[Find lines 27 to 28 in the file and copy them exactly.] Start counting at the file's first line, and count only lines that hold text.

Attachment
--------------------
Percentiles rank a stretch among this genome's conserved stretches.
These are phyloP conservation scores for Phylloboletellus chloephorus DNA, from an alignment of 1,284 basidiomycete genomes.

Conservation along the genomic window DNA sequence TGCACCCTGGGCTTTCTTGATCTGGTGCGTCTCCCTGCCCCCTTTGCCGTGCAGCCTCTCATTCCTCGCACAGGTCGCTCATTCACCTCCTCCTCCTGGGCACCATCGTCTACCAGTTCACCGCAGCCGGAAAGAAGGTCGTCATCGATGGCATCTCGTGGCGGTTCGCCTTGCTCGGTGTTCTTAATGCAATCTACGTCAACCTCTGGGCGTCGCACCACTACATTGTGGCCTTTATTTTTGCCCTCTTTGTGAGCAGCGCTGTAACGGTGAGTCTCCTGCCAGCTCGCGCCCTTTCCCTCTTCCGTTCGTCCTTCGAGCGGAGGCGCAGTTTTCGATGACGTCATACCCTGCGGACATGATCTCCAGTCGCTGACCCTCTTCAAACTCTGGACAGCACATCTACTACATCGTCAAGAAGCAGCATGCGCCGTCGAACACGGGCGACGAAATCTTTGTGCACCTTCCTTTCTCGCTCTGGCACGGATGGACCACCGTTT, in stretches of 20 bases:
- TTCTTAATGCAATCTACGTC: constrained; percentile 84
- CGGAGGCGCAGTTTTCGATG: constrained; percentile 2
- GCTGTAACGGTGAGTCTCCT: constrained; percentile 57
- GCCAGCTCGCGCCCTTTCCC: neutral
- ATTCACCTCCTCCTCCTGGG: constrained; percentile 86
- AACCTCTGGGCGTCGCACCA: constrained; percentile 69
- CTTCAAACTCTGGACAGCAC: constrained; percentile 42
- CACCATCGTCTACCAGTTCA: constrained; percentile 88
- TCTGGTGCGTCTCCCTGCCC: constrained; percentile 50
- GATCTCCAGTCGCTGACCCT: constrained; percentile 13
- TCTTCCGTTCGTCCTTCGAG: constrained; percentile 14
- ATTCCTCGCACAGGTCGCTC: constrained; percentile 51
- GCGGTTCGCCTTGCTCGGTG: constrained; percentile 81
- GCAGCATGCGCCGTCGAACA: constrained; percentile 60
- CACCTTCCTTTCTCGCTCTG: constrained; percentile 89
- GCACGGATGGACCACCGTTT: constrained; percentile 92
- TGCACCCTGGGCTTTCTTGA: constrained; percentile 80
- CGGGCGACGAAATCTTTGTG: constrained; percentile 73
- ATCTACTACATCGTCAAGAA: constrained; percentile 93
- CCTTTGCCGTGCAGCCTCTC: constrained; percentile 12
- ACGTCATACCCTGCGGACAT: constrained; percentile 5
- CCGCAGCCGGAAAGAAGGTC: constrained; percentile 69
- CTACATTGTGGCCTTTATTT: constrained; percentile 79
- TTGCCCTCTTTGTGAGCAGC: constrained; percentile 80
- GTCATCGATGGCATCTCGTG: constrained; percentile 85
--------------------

- TTGCCCTCTTTGTGAGCAGC: constrained; percentile 80
- GTCATCGATGGCATCTCGTG: constrained; percentile 85